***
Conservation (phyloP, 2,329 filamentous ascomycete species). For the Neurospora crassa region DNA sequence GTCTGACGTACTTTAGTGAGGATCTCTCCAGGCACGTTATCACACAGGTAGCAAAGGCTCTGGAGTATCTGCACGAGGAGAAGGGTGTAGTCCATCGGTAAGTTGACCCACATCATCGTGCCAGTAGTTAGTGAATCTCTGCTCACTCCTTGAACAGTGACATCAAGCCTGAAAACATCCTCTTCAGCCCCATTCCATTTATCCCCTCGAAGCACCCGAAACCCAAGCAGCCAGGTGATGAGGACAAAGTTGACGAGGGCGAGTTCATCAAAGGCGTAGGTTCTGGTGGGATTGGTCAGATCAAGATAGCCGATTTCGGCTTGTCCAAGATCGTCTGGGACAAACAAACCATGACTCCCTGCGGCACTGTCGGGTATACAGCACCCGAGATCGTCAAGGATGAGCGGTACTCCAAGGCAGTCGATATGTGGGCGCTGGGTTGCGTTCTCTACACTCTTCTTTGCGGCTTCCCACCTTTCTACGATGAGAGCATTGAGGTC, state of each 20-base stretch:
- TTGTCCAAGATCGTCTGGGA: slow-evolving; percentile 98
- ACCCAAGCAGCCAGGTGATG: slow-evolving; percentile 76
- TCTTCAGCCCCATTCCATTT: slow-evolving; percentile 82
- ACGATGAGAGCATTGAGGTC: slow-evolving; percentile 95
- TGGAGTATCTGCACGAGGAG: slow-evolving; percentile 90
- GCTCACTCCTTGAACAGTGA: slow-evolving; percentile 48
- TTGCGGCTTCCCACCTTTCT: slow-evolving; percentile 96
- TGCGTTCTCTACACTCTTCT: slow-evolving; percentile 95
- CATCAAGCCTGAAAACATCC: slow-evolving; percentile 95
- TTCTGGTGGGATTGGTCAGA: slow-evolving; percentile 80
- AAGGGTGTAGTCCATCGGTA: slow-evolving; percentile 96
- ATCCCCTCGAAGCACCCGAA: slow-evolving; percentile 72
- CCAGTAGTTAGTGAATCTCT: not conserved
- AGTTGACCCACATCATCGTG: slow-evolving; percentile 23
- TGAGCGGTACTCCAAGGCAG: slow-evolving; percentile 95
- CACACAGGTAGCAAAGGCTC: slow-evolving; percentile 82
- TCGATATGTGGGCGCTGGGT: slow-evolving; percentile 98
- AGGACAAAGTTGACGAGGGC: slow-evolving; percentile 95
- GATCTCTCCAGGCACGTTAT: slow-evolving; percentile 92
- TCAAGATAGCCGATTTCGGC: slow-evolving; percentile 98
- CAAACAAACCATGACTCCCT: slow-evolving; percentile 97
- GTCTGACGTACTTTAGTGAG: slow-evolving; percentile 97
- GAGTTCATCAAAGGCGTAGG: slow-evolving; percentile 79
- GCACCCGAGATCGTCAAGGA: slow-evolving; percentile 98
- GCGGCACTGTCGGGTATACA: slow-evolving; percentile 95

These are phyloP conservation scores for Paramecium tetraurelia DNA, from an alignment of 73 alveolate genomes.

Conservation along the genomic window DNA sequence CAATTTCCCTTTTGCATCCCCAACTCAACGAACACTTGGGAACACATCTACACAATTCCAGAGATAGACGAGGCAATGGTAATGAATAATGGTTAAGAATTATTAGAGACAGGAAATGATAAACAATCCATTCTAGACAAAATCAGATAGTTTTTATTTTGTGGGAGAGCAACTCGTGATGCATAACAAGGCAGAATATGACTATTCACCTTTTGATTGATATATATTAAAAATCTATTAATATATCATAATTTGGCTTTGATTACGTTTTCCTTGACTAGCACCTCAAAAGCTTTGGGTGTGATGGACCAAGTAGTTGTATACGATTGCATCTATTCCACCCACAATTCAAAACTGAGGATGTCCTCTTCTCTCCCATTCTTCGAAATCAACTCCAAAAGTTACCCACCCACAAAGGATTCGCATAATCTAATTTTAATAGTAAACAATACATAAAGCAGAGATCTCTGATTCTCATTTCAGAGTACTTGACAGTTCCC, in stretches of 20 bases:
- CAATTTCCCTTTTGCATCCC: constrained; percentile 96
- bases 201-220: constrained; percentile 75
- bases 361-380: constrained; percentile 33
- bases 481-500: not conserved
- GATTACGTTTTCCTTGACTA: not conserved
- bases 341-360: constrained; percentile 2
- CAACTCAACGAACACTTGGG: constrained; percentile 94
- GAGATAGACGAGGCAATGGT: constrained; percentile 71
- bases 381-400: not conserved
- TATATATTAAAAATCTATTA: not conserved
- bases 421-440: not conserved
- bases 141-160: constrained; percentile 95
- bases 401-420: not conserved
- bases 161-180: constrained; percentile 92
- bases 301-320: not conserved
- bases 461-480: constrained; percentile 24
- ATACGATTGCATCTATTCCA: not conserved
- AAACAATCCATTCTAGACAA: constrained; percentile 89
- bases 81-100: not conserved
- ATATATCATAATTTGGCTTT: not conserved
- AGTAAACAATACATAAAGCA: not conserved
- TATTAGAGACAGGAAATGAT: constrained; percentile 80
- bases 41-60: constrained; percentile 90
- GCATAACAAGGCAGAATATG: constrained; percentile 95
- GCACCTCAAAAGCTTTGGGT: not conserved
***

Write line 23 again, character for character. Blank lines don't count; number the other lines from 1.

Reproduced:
- GTCTGACGTACTTTAGTGAG: slow-evolving; percentile 97